Saturday, March 10, 2012

UI Framework

Seriously, if you are a C/C++ Windows programmer it is very likely that you were forced to write UIs. UIs are a necessary evil, because it is how our software converses with the user, which is probably my least favorite part of the software process chain. A user likely does not care that you saved RAM, you optimized loops, you replaced a whole switch case based decision tree by a XML file and that you even placed the XML settings based file on a dynamic STL container. No, users care for how "beautiful" an UI is.

Microsoft has provided an API, which is strangely associated with UI design while in fact, most of its usability lie in helpful functions for threading, networking, file copying, etc. Some crazy folks program UIs using the API. Some of them do that because they are genius, while others do that because they like to brag. Chances are that the latter dudes do not write software for reasons like supporting a family being a programmer.

Microsoft has given us Microsoft Foundation Classes aiming to make the life of the programmer easier. Borland tried that too. They succeeded in  some ways. MFC is fast, OWL and the later C++ Builder are fast and easy to learn. MFC UI design is painful, because you are required to rely on thousands of code lines that MS wrote for you and you hardly have easy UI classes to dabble with. For example, try to write an application with multiple tabs, basically you will need to write two new classes. Honestly, UI design has given me much trouble. Specially while using C++ and MFC.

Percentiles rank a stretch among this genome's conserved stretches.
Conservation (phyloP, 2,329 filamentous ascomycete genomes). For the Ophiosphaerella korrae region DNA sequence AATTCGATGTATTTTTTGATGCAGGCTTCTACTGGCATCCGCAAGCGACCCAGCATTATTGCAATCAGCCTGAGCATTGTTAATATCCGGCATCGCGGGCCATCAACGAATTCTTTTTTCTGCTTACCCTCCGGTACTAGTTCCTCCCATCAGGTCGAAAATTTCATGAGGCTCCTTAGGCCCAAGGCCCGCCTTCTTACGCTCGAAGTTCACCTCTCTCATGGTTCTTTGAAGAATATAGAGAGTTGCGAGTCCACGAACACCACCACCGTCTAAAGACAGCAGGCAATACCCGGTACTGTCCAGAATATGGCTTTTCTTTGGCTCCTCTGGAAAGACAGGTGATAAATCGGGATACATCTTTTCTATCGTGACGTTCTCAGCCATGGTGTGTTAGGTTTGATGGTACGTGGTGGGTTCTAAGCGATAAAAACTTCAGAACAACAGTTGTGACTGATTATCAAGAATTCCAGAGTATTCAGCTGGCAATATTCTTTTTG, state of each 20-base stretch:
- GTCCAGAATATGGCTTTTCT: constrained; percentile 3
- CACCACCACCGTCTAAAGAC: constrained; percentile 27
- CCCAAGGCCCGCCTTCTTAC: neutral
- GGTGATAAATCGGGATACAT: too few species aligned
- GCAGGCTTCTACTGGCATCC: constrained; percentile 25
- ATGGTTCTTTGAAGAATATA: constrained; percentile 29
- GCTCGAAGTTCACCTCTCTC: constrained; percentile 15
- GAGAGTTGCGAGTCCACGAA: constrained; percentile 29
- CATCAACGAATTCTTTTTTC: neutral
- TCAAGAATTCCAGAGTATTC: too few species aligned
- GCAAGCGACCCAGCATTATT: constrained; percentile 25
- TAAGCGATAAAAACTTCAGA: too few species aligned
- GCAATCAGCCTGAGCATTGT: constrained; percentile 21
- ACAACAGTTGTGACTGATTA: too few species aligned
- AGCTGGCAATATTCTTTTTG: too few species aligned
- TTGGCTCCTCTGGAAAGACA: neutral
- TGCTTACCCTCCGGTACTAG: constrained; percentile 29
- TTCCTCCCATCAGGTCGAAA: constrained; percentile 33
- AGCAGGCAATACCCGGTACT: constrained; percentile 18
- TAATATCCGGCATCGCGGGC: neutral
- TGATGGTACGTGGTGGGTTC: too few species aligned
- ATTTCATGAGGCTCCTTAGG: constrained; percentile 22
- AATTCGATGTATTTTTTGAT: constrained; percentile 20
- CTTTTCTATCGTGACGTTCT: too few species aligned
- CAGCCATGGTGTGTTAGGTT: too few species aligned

I was rather reluctant to use Qt, because you see, Qt is a holy grail for UI linux programmers, and linux programmers are not windows programmers. Yet, after using Qt for a month or so, this framework has captivated me. Basically, you can have lots of useful classes and the design is not totally RAD, but it is OOP based, rather more than MFC. And it allows you to focus on the code it self. My tasks has been for years to grab bytes from A and transferring to B, and processing this data and displaying for those evil persons called "users". Qt has allowed me to avoid much of the pain of UI design and thus making me away from the user needs: Qt makes UI design faster . Don't bother with WxWidgets or other multi-platform framework, Qt is the way.  It is like having a Swing API for C++. Java is a very fun, decent, awesome language. But it is not fast enough for windows. Specially if you like me, works with "transferring to B, and processing this data and displaying for those evil persons called "users"."

Qt your self dear colleague. Ask your boss to Qt him self. They wrapped the Windows UI API into something fast, easy to use and sane. And best of all, with a few changes your application will run on that painful OS called Linux.

Just kidding, my only complaint of Linux is due to development issues, Ubuntu is pretty decent. Like CentOS.

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